April 8th marked the day Microsoft stopped providing support for Windows XP, a popular operating system from the Redmond giant which made its debut back in 2001. It turns out that the US Internal Revenue Service (IRS), usually the people who take your money, are now paying Microsoft millions of dollars for an extra year of security patches - they missed the April 8th end of support deadline.
The IRS apparently has approximately 110,000 Windows powered computers, and only 47% of those computers have been upgraded to Windows 7. The rest of the devices still run Windows XP. Unfortunately, due to the budget, the migration was unfinished. John Koskinen, IRS commissioner, defended the unfinished migration, stating that the IRS had $300 million worth of IT improvements on hold because of budget issues - including the Windows XP to Windows 7 migration.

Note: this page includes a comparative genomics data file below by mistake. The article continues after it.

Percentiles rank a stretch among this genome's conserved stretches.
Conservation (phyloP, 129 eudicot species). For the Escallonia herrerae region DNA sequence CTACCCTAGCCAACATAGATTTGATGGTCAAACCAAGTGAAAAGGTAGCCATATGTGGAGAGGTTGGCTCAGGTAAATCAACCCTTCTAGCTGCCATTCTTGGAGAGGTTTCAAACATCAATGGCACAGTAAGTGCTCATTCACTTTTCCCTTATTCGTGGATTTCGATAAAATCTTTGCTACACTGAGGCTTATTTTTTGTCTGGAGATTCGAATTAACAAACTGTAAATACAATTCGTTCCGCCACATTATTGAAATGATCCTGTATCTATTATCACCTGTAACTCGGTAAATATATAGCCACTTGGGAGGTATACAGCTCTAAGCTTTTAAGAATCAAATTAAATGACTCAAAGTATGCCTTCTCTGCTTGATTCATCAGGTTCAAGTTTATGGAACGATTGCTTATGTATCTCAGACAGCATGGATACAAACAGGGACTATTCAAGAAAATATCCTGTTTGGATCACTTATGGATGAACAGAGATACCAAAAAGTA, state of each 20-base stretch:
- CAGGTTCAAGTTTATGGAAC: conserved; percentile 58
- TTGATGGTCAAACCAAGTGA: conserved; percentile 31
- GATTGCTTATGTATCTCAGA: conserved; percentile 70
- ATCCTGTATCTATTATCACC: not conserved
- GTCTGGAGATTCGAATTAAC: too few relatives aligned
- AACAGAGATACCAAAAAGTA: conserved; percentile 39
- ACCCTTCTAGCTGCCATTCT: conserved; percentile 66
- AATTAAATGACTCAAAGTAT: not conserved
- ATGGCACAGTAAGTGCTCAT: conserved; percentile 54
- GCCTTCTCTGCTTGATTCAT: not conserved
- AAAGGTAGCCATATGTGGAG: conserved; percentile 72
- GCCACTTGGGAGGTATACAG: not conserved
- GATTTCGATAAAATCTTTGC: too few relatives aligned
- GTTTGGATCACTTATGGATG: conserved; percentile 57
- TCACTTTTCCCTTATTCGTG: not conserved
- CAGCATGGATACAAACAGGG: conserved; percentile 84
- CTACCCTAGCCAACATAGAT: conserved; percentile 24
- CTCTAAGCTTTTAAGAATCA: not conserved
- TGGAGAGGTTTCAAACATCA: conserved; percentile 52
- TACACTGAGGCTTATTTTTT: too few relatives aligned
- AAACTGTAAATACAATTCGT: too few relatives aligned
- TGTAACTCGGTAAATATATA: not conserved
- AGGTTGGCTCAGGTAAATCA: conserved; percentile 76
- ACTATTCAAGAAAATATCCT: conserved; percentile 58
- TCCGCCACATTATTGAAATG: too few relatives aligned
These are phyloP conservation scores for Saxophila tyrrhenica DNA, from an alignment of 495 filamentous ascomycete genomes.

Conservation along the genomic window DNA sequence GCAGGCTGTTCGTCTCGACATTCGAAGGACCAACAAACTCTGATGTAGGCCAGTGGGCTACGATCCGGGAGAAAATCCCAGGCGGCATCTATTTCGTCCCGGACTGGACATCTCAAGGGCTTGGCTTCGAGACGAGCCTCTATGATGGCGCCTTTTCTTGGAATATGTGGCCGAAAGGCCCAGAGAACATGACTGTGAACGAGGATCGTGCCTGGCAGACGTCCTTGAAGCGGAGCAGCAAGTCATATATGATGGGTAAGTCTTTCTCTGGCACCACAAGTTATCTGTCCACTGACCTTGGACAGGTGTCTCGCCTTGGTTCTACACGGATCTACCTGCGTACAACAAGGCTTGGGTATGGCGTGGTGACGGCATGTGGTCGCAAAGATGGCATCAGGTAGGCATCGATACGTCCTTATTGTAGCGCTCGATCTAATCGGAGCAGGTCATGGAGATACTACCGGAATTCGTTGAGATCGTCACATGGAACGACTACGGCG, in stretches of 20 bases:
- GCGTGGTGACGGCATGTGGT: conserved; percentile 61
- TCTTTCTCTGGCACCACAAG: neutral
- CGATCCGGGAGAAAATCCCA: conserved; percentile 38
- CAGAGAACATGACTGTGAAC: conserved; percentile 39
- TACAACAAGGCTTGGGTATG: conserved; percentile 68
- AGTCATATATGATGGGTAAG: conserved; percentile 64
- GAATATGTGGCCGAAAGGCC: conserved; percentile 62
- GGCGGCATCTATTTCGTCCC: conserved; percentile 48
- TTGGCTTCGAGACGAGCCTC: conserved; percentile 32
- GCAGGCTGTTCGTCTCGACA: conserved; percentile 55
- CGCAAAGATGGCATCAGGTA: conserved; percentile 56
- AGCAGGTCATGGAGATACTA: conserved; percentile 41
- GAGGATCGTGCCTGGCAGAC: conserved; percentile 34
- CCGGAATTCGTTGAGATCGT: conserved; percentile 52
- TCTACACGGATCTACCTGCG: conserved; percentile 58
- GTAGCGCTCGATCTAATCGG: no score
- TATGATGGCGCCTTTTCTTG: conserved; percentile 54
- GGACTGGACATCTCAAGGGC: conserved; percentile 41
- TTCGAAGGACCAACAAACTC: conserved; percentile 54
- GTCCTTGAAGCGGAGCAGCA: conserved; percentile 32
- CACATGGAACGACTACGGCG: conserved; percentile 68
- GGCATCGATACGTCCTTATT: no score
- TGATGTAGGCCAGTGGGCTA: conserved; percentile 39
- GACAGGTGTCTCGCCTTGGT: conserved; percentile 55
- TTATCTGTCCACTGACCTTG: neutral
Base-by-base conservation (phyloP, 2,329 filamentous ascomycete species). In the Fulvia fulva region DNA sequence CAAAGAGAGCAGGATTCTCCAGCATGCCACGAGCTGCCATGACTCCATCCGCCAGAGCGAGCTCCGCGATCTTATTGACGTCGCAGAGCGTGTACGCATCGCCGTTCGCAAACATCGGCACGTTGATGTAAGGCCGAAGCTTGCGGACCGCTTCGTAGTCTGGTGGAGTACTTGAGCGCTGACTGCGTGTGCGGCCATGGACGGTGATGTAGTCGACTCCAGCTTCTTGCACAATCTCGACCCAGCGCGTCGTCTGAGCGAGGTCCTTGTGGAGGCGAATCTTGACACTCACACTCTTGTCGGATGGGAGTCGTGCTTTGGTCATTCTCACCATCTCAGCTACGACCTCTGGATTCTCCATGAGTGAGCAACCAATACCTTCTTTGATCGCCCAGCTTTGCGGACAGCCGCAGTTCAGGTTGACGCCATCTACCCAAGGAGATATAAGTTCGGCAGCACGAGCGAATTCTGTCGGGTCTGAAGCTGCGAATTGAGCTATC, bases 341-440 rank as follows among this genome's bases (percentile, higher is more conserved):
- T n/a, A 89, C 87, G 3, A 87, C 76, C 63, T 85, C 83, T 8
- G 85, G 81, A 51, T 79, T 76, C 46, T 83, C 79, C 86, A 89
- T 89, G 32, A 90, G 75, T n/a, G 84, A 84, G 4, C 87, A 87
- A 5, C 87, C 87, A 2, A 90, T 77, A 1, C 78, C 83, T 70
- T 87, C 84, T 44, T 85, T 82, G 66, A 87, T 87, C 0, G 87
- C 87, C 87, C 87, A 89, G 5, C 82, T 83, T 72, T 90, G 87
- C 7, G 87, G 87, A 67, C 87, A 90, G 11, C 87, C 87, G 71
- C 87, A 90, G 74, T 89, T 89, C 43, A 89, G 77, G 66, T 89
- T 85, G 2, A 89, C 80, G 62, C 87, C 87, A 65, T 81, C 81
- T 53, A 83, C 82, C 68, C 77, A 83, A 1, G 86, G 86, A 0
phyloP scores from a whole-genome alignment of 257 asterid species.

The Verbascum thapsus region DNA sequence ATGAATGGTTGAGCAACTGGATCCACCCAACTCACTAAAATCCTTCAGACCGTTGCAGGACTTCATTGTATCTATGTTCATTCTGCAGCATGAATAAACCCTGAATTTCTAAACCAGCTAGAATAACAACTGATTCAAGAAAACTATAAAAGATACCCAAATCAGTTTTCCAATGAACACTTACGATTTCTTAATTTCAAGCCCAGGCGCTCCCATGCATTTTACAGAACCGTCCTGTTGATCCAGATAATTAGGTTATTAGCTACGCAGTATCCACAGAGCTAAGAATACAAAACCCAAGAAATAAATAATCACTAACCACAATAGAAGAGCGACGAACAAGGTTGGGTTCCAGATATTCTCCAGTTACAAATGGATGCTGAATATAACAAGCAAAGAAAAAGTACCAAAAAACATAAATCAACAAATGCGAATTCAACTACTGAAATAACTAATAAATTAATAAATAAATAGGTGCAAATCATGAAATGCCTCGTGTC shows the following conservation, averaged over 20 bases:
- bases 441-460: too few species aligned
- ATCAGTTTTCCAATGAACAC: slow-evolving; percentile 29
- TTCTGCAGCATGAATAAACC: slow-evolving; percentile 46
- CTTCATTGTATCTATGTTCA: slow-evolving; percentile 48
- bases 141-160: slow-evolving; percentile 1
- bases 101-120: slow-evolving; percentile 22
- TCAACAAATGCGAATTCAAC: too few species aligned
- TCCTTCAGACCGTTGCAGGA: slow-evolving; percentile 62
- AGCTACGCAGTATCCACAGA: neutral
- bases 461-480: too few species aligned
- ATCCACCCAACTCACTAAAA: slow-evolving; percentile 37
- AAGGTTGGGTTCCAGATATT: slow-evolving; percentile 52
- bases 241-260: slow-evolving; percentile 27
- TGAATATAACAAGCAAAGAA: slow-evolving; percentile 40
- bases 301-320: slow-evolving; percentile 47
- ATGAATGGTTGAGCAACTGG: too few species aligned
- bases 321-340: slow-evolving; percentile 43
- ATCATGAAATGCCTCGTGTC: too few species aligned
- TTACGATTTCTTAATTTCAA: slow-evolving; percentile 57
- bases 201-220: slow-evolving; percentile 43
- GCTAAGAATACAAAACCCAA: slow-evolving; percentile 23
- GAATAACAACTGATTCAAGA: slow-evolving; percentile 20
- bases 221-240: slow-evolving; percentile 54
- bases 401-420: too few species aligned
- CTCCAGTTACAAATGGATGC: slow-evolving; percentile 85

"Windows XP will no longer be serviced, so we are very concerned if we don't complete that work we're going to have an unstable environment in terms of security," Koskinen said, stressing that the migration is necessary and shall continue. The IRS will muster up $30 million out of its enforcement budget to finish the migration, paying Microsoft $11.6 million for "Custom Support" for critical security patches. The IRS will also spend $18.4 million to purchase new PCs to replace the older computers running Windows XP.
The IRS hopes to complete this migration by the end of the year. Don't worry, according to the IRS, your tax filings are not handled by Windows XP systems. "None of our filing season systems or other major business operating systems for taxpayers use Windows XP," an IRS spokesperson said Friday. "The IRS emphasizes the situation involving Windows will have no impact on taxpayers, including people filing their tax returns in advance of the April 15 deadline."